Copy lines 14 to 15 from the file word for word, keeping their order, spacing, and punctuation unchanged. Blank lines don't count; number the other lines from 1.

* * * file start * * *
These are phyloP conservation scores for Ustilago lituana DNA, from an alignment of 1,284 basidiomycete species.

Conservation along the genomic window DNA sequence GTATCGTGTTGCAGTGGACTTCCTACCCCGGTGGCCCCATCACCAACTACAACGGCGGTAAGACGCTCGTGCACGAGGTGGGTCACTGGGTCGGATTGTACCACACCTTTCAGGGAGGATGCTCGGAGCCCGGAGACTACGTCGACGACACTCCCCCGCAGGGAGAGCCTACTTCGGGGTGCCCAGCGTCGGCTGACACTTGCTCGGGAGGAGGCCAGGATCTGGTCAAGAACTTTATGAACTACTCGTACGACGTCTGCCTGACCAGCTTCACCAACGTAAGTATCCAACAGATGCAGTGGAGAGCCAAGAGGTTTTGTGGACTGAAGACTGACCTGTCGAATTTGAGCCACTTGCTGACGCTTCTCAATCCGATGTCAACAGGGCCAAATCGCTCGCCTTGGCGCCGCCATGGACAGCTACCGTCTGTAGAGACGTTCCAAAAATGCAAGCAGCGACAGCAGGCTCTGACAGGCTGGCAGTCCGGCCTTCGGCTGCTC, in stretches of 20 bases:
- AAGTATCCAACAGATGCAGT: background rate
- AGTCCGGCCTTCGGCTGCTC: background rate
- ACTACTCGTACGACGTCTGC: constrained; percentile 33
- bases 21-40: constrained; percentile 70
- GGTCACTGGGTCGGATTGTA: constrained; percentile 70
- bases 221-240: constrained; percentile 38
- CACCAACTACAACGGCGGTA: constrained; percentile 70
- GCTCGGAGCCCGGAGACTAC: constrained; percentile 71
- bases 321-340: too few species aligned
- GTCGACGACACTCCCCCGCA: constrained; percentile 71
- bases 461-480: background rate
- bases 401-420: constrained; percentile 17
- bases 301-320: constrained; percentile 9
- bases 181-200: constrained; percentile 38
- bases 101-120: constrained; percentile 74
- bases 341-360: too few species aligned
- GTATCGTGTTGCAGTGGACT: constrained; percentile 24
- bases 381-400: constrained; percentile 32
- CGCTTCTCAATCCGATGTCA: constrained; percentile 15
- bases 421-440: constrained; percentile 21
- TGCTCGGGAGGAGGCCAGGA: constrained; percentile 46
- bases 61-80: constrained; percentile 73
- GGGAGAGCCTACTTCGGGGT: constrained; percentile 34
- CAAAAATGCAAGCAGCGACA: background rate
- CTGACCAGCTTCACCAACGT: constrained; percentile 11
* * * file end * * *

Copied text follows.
- bases 401-420: constrained; percentile 17
- bases 301-320: constrained; percentile 9